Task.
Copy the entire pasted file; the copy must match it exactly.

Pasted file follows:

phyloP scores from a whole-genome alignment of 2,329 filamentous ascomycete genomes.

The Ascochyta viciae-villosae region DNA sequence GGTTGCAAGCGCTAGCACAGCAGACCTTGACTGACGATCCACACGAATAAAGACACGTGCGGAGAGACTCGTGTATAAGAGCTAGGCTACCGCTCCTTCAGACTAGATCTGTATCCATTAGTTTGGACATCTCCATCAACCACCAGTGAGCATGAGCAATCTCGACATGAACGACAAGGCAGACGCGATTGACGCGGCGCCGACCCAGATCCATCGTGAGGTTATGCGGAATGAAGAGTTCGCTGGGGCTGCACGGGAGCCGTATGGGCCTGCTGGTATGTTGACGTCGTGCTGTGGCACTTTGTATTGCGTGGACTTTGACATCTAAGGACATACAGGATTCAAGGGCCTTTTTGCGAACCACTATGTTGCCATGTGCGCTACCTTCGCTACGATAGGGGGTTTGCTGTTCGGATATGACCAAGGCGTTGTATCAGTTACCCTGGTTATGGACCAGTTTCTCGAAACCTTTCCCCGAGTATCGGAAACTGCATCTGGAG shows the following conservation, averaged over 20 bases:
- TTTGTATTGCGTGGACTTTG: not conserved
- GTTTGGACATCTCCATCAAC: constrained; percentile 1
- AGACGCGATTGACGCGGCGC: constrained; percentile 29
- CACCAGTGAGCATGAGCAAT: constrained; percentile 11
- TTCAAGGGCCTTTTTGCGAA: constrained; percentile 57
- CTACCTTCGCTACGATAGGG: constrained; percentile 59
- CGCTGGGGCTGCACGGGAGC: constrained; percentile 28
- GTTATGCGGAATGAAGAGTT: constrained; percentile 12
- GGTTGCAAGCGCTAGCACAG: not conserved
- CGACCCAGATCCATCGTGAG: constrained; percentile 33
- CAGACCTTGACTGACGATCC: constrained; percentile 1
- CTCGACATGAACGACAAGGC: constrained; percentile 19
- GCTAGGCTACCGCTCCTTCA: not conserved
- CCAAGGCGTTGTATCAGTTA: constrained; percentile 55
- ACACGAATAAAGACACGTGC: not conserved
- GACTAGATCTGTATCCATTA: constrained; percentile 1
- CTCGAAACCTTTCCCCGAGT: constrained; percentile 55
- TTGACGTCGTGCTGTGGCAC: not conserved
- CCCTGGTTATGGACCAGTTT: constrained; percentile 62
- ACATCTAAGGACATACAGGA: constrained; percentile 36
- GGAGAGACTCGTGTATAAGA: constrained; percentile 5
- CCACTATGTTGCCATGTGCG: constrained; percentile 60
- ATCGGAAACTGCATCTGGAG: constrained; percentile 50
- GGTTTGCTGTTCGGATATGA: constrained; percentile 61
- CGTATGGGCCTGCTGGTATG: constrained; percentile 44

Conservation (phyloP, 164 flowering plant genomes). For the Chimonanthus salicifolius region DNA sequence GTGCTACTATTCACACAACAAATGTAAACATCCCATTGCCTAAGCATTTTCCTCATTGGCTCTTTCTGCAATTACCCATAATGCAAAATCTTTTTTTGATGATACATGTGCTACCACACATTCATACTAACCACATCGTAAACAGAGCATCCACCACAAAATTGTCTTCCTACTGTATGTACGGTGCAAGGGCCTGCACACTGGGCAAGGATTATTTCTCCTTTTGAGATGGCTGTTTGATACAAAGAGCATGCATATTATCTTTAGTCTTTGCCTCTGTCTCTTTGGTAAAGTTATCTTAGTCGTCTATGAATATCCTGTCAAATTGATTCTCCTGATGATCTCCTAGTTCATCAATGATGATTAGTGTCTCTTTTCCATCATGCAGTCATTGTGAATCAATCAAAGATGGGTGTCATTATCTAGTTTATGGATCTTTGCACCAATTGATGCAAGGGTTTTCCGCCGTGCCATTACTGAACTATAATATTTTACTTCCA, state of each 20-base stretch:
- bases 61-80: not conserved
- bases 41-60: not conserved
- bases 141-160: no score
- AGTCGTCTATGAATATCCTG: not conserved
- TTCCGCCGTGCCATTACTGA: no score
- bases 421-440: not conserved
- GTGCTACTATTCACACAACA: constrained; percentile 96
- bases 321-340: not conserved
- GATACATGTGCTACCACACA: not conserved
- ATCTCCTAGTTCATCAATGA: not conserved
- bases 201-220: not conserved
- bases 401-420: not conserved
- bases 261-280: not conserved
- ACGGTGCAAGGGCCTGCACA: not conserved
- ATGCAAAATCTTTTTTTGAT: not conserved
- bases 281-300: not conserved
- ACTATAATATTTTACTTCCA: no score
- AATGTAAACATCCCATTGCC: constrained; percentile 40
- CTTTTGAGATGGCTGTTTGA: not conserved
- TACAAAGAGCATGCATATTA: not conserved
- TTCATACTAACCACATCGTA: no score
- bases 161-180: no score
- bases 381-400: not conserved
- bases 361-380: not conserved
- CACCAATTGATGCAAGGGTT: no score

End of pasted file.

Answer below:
phyloP scores from a whole-genome alignment of 2,329 filamentous ascomycete genomes.

The Ascochyta viciae-villosae region DNA sequence GGTTGCAAGCGCTAGCACAGCAGACCTTGACTGACGATCCACACGAATAAAGACACGTGCGGAGAGACTCGTGTATAAGAGCTAGGCTACCGCTCCTTCAGACTAGATCTGTATCCATTAGTTTGGACATCTCCATCAACCACCAGTGAGCATGAGCAATCTCGACATGAACGACAAGGCAGACGCGATTGACGCGGCGCCGACCCAGATCCATCGTGAGGTTATGCGGAATGAAGAGTTCGCTGGGGCTGCACGGGAGCCGTATGGGCCTGCTGGTATGTTGACGTCGTGCTGTGGCACTTTGTATTGCGTGGACTTTGACATCTAAGGACATACAGGATTCAAGGGCCTTTTTGCGAACCACTATGTTGCCATGTGCGCTACCTTCGCTACGATAGGGGGTTTGCTGTTCGGATATGACCAAGGCGTTGTATCAGTTACCCTGGTTATGGACCAGTTTCTCGAAACCTTTCCCCGAGTATCGGAAACTGCATCTGGAG shows the following conservation, averaged over 20 bases:
- TTTGTATTGCGTGGACTTTG: not conserved
- GTTTGGACATCTCCATCAAC: constrained; percentile 1
- AGACGCGATTGACGCGGCGC: constrained; percentile 29
- CACCAGTGAGCATGAGCAAT: constrained; percentile 11
- TTCAAGGGCCTTTTTGCGAA: constrained; percentile 57
- CTACCTTCGCTACGATAGGG: constrained; percentile 59
- CGCTGGGGCTGCACGGGAGC: constrained; percentile 28
- GTTATGCGGAATGAAGAGTT: constrained; percentile 12
- GGTTGCAAGCGCTAGCACAG: not conserved
- CGACCCAGATCCATCGTGAG: constrained; percentile 33
- CAGACCTTGACTGACGATCC: constrained; percentile 1
- CTCGACATGAACGACAAGGC: constrained; percentile 19
- GCTAGGCTACCGCTCCTTCA: not conserved
- CCAAGGCGTTGTATCAGTTA: constrained; percentile 55
- ACACGAATAAAGACACGTGC: not conserved
- GACTAGATCTGTATCCATTA: constrained; percentile 1
- CTCGAAACCTTTCCCCGAGT: constrained; percentile 55
- TTGACGTCGTGCTGTGGCAC: not conserved
- CCCTGGTTATGGACCAGTTT: constrained; percentile 62
- ACATCTAAGGACATACAGGA: constrained; percentile 36
- GGAGAGACTCGTGTATAAGA: constrained; percentile 5
- CCACTATGTTGCCATGTGCG: constrained; percentile 60
- ATCGGAAACTGCATCTGGAG: constrained; percentile 50
- GGTTTGCTGTTCGGATATGA: constrained; percentile 61
- CGTATGGGCCTGCTGGTATG: constrained; percentile 44

Conservation (phyloP, 164 flowering plant genomes). For the Chimonanthus salicifolius region DNA sequence GTGCTACTATTCACACAACAAATGTAAACATCCCATTGCCTAAGCATTTTCCTCATTGGCTCTTTCTGCAATTACCCATAATGCAAAATCTTTTTTTGATGATACATGTGCTACCACACATTCATACTAACCACATCGTAAACAGAGCATCCACCACAAAATTGTCTTCCTACTGTATGTACGGTGCAAGGGCCTGCACACTGGGCAAGGATTATTTCTCCTTTTGAGATGGCTGTTTGATACAAAGAGCATGCATATTATCTTTAGTCTTTGCCTCTGTCTCTTTGGTAAAGTTATCTTAGTCGTCTATGAATATCCTGTCAAATTGATTCTCCTGATGATCTCCTAGTTCATCAATGATGATTAGTGTCTCTTTTCCATCATGCAGTCATTGTGAATCAATCAAAGATGGGTGTCATTATCTAGTTTATGGATCTTTGCACCAATTGATGCAAGGGTTTTCCGCCGTGCCATTACTGAACTATAATATTTTACTTCCA, state of each 20-base stretch:
- bases 61-80: not conserved
- bases 41-60: not conserved
- bases 141-160: no score
- AGTCGTCTATGAATATCCTG: not conserved
- TTCCGCCGTGCCATTACTGA: no score
- bases 421-440: not conserved
- GTGCTACTATTCACACAACA: constrained; percentile 96
- bases 321-340: not conserved
- GATACATGTGCTACCACACA: not conserved
- ATCTCCTAGTTCATCAATGA: not conserved
- bases 201-220: not conserved
- bases 401-420: not conserved
- bases 261-280: not conserved
- ACGGTGCAAGGGCCTGCACA: not conserved
- ATGCAAAATCTTTTTTTGAT: not conserved
- bases 281-300: not conserved
- ACTATAATATTTTACTTCCA: no score
- AATGTAAACATCCCATTGCC: constrained; percentile 40
- CTTTTGAGATGGCTGTTTGA: not conserved
- TACAAAGAGCATGCATATTA: not conserved
- TTCATACTAACCACATCGTA: no score
- bases 161-180: no score
- bases 381-400: not conserved
- bases 361-380: not conserved
- CACCAATTGATGCAAGGGTT: no score